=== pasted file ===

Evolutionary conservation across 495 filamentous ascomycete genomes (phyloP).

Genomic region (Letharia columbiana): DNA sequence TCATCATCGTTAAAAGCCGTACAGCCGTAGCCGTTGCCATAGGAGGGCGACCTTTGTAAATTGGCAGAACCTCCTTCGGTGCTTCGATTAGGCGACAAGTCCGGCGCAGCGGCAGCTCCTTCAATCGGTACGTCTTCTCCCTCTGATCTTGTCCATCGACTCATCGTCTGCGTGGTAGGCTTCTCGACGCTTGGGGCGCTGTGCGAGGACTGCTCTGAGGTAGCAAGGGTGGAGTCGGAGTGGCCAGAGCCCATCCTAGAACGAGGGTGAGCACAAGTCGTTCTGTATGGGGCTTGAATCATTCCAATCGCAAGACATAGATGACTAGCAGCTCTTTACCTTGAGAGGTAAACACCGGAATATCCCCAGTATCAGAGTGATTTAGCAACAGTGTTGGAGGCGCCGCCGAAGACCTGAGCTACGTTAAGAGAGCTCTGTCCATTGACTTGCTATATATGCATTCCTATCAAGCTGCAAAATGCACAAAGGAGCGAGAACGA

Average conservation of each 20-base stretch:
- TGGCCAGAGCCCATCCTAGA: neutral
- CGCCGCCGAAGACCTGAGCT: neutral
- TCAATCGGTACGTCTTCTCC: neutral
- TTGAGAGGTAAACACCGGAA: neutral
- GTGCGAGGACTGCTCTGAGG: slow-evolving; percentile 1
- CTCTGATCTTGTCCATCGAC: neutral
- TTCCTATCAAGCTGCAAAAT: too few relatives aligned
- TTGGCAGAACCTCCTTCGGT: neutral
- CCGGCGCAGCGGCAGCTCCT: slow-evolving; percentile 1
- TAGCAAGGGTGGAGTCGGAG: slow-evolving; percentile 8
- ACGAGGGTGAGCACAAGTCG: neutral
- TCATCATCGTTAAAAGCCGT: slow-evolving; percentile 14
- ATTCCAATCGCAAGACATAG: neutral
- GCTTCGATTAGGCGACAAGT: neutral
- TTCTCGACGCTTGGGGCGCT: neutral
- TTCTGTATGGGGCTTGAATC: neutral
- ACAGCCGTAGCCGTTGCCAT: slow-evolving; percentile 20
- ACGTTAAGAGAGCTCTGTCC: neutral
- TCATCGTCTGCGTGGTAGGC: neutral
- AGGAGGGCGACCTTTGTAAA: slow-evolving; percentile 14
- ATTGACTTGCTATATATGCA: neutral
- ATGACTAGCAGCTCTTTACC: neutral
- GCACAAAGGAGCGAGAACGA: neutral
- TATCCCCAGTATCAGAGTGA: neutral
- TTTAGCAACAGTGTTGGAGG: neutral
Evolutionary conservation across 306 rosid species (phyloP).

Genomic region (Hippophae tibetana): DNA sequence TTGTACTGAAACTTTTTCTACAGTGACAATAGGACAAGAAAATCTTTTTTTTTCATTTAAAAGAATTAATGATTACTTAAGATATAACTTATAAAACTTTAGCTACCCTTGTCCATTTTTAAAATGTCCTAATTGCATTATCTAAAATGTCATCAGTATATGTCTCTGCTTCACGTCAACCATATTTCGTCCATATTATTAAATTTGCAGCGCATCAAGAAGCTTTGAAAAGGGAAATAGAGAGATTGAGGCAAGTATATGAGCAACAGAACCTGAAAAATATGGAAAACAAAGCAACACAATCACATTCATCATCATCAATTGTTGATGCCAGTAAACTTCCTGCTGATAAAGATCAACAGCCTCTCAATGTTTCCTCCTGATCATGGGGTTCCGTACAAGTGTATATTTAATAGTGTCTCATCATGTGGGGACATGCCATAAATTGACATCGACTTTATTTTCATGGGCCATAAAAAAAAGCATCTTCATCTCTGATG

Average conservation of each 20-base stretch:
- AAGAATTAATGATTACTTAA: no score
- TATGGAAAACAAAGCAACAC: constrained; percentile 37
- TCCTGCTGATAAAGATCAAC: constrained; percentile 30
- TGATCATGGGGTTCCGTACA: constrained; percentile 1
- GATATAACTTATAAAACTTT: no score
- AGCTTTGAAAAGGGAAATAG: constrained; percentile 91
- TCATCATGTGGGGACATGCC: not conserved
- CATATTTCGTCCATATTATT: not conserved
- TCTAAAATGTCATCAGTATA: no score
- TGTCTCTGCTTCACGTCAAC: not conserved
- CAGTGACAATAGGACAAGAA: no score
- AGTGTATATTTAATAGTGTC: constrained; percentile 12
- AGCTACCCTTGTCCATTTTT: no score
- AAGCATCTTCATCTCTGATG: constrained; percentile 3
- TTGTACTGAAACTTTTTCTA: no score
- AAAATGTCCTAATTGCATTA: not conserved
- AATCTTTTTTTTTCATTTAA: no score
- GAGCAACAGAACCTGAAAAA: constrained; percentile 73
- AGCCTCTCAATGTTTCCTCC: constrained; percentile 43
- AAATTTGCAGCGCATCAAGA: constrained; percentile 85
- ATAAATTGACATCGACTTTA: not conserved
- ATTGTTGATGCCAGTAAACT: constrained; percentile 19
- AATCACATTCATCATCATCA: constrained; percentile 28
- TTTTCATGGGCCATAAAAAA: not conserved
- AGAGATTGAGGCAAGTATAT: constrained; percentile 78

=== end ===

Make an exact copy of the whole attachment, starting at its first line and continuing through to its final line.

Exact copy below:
Evolutionary conservation across 495 filamentous ascomycete genomes (phyloP).

Genomic region (Letharia columbiana): DNA sequence TCATCATCGTTAAAAGCCGTACAGCCGTAGCCGTTGCCATAGGAGGGCGACCTTTGTAAATTGGCAGAACCTCCTTCGGTGCTTCGATTAGGCGACAAGTCCGGCGCAGCGGCAGCTCCTTCAATCGGTACGTCTTCTCCCTCTGATCTTGTCCATCGACTCATCGTCTGCGTGGTAGGCTTCTCGACGCTTGGGGCGCTGTGCGAGGACTGCTCTGAGGTAGCAAGGGTGGAGTCGGAGTGGCCAGAGCCCATCCTAGAACGAGGGTGAGCACAAGTCGTTCTGTATGGGGCTTGAATCATTCCAATCGCAAGACATAGATGACTAGCAGCTCTTTACCTTGAGAGGTAAACACCGGAATATCCCCAGTATCAGAGTGATTTAGCAACAGTGTTGGAGGCGCCGCCGAAGACCTGAGCTACGTTAAGAGAGCTCTGTCCATTGACTTGCTATATATGCATTCCTATCAAGCTGCAAAATGCACAAAGGAGCGAGAACGA

Average conservation of each 20-base stretch:
- TGGCCAGAGCCCATCCTAGA: neutral
- CGCCGCCGAAGACCTGAGCT: neutral
- TCAATCGGTACGTCTTCTCC: neutral
- TTGAGAGGTAAACACCGGAA: neutral
- GTGCGAGGACTGCTCTGAGG: slow-evolving; percentile 1
- CTCTGATCTTGTCCATCGAC: neutral
- TTCCTATCAAGCTGCAAAAT: too few relatives aligned
- TTGGCAGAACCTCCTTCGGT: neutral
- CCGGCGCAGCGGCAGCTCCT: slow-evolving; percentile 1
- TAGCAAGGGTGGAGTCGGAG: slow-evolving; percentile 8
- ACGAGGGTGAGCACAAGTCG: neutral
- TCATCATCGTTAAAAGCCGT: slow-evolving; percentile 14
- ATTCCAATCGCAAGACATAG: neutral
- GCTTCGATTAGGCGACAAGT: neutral
- TTCTCGACGCTTGGGGCGCT: neutral
- TTCTGTATGGGGCTTGAATC: neutral
- ACAGCCGTAGCCGTTGCCAT: slow-evolving; percentile 20
- ACGTTAAGAGAGCTCTGTCC: neutral
- TCATCGTCTGCGTGGTAGGC: neutral
- AGGAGGGCGACCTTTGTAAA: slow-evolving; percentile 14
- ATTGACTTGCTATATATGCA: neutral
- ATGACTAGCAGCTCTTTACC: neutral
- GCACAAAGGAGCGAGAACGA: neutral
- TATCCCCAGTATCAGAGTGA: neutral
- TTTAGCAACAGTGTTGGAGG: neutral
Evolutionary conservation across 306 rosid species (phyloP).

Genomic region (Hippophae tibetana): DNA sequence TTGTACTGAAACTTTTTCTACAGTGACAATAGGACAAGAAAATCTTTTTTTTTCATTTAAAAGAATTAATGATTACTTAAGATATAACTTATAAAACTTTAGCTACCCTTGTCCATTTTTAAAATGTCCTAATTGCATTATCTAAAATGTCATCAGTATATGTCTCTGCTTCACGTCAACCATATTTCGTCCATATTATTAAATTTGCAGCGCATCAAGAAGCTTTGAAAAGGGAAATAGAGAGATTGAGGCAAGTATATGAGCAACAGAACCTGAAAAATATGGAAAACAAAGCAACACAATCACATTCATCATCATCAATTGTTGATGCCAGTAAACTTCCTGCTGATAAAGATCAACAGCCTCTCAATGTTTCCTCCTGATCATGGGGTTCCGTACAAGTGTATATTTAATAGTGTCTCATCATGTGGGGACATGCCATAAATTGACATCGACTTTATTTTCATGGGCCATAAAAAAAAGCATCTTCATCTCTGATG

Average conservation of each 20-base stretch:
- AAGAATTAATGATTACTTAA: no score
- TATGGAAAACAAAGCAACAC: constrained; percentile 37
- TCCTGCTGATAAAGATCAAC: constrained; percentile 30
- TGATCATGGGGTTCCGTACA: constrained; percentile 1
- GATATAACTTATAAAACTTT: no score
- AGCTTTGAAAAGGGAAATAG: constrained; percentile 91
- TCATCATGTGGGGACATGCC: not conserved
- CATATTTCGTCCATATTATT: not conserved
- TCTAAAATGTCATCAGTATA: no score
- TGTCTCTGCTTCACGTCAAC: not conserved
- CAGTGACAATAGGACAAGAA: no score
- AGTGTATATTTAATAGTGTC: constrained; percentile 12
- AGCTACCCTTGTCCATTTTT: no score
- AAGCATCTTCATCTCTGATG: constrained; percentile 3
- TTGTACTGAAACTTTTTCTA: no score
- AAAATGTCCTAATTGCATTA: not conserved
- AATCTTTTTTTTTCATTTAA: no score
- GAGCAACAGAACCTGAAAAA: constrained; percentile 73
- AGCCTCTCAATGTTTCCTCC: constrained; percentile 43
- AAATTTGCAGCGCATCAAGA: constrained; percentile 85
- ATAAATTGACATCGACTTTA: not conserved
- ATTGTTGATGCCAGTAAACT: constrained; percentile 19
- AATCACATTCATCATCATCA: constrained; percentile 28
- TTTTCATGGGCCATAAAAAA: not conserved
- AGAGATTGAGGCAAGTATAT: constrained; percentile 78